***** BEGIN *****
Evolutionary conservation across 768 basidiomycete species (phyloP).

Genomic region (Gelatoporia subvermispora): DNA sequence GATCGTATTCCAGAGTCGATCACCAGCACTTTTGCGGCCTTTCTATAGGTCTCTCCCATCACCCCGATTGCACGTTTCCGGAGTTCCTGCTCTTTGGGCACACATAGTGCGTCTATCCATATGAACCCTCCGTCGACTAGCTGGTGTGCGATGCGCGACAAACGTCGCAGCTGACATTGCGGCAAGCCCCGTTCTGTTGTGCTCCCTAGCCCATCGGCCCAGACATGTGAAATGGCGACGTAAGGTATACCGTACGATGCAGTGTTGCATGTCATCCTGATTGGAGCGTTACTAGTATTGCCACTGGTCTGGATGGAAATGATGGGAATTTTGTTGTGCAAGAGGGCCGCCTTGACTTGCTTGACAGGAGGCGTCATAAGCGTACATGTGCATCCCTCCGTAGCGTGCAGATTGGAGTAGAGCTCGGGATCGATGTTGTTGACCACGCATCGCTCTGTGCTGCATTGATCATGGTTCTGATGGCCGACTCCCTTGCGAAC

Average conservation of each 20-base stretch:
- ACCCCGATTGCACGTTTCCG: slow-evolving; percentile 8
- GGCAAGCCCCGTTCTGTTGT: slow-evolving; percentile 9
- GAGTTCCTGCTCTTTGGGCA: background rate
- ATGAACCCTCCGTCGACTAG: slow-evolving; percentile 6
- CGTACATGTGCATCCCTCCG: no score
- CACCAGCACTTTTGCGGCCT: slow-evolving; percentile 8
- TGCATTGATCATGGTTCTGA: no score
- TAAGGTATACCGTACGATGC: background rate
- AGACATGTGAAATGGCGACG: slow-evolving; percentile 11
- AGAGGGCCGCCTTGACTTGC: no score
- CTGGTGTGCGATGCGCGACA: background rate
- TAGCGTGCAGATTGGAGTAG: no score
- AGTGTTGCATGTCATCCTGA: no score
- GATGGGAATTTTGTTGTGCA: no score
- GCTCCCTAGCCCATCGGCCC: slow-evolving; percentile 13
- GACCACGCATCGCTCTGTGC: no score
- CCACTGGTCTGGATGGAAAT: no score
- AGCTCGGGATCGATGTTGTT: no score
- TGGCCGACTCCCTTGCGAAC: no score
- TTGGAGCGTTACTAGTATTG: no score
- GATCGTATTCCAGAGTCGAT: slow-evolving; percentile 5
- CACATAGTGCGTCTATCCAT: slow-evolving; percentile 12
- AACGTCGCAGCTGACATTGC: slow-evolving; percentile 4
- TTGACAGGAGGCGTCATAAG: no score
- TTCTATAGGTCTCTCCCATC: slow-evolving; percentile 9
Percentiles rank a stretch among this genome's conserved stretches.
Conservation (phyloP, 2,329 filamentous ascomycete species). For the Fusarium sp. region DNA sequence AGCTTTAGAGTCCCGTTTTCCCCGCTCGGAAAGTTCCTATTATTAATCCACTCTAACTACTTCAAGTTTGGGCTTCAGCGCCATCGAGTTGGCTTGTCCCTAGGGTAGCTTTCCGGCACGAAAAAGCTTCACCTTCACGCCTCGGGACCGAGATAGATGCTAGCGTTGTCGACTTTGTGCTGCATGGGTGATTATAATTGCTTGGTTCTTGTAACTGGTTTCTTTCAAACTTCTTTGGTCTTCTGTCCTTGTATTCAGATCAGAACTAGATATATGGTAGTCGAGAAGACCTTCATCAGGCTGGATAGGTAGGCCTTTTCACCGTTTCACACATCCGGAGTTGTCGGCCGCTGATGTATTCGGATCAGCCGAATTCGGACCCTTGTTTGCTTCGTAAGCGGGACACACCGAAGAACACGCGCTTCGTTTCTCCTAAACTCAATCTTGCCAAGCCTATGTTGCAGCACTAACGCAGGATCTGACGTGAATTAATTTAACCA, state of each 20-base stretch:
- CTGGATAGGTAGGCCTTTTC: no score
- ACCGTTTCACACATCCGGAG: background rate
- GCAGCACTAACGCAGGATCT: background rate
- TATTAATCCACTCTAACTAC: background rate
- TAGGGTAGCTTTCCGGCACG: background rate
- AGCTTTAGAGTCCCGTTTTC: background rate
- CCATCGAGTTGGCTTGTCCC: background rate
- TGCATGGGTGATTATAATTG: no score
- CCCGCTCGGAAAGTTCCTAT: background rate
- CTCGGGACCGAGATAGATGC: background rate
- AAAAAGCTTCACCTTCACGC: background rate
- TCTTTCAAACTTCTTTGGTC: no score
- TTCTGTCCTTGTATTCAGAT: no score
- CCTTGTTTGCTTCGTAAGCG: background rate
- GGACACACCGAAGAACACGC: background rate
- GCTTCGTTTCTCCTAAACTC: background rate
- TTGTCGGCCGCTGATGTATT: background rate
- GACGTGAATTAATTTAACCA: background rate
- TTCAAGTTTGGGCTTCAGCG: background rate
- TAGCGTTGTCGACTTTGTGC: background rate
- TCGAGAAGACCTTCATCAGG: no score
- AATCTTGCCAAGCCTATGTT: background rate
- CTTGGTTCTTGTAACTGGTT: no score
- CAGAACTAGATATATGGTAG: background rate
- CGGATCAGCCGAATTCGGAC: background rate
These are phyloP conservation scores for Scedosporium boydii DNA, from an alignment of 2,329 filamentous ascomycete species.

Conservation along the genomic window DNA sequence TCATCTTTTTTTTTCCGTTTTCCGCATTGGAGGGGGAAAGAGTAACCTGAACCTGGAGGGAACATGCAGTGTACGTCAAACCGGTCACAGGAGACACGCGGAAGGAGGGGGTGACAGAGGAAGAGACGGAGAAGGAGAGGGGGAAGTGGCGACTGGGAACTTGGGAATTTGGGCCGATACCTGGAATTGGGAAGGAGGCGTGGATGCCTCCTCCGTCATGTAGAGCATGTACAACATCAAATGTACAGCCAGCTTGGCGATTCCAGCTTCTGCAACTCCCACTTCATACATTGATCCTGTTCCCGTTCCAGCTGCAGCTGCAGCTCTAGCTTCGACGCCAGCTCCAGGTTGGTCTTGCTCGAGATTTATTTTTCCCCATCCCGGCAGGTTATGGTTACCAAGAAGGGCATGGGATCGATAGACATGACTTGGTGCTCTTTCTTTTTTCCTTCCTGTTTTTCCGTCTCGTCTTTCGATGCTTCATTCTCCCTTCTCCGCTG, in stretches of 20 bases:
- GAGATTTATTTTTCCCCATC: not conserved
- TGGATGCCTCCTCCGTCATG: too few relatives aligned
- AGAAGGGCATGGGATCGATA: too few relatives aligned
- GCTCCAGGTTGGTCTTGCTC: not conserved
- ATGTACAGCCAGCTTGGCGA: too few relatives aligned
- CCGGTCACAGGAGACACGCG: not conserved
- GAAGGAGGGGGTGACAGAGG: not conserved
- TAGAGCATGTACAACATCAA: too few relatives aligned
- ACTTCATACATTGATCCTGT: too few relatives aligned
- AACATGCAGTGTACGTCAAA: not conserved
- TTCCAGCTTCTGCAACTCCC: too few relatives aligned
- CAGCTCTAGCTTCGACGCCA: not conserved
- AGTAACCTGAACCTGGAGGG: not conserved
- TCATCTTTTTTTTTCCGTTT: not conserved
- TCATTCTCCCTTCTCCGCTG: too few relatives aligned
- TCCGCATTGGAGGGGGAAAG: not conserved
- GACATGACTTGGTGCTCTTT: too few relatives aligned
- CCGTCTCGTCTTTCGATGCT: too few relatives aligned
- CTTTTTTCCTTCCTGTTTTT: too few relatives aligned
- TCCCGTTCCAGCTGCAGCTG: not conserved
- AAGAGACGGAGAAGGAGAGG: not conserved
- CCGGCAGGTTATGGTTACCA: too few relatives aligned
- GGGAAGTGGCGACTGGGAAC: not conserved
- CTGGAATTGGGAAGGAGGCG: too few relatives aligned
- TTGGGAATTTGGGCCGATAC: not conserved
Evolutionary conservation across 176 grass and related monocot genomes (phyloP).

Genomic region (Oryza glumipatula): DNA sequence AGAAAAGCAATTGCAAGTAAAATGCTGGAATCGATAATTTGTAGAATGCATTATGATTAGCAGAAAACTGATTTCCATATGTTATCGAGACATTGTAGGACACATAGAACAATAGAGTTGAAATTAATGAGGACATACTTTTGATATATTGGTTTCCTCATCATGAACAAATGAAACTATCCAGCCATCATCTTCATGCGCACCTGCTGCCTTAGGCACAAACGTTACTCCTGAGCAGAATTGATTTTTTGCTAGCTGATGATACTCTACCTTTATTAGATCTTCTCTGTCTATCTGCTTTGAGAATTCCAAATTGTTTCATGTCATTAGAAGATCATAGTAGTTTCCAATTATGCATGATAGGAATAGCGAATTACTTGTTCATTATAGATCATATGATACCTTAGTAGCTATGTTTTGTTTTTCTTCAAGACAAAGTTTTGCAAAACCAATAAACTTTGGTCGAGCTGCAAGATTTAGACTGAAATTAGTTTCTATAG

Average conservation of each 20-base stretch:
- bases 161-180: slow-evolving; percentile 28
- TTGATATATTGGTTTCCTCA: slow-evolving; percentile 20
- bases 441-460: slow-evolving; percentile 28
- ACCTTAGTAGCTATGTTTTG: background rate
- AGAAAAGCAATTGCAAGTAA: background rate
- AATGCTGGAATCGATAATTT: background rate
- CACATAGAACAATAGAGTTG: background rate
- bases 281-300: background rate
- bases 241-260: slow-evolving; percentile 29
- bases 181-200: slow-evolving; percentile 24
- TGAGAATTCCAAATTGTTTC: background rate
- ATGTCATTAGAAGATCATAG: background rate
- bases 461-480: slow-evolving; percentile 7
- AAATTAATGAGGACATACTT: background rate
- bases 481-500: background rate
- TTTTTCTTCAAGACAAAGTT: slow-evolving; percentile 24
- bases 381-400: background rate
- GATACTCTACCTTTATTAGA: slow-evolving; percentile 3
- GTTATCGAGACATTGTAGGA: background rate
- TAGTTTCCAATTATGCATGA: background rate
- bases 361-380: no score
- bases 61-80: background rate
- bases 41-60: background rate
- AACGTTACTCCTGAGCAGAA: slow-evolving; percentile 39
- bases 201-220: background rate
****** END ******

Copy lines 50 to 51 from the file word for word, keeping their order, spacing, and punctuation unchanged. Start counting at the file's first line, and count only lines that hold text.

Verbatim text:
- TAGCGTTGTCGACTTTGTGC: background rate
- TCGAGAAGACCTTCATCAGG: no score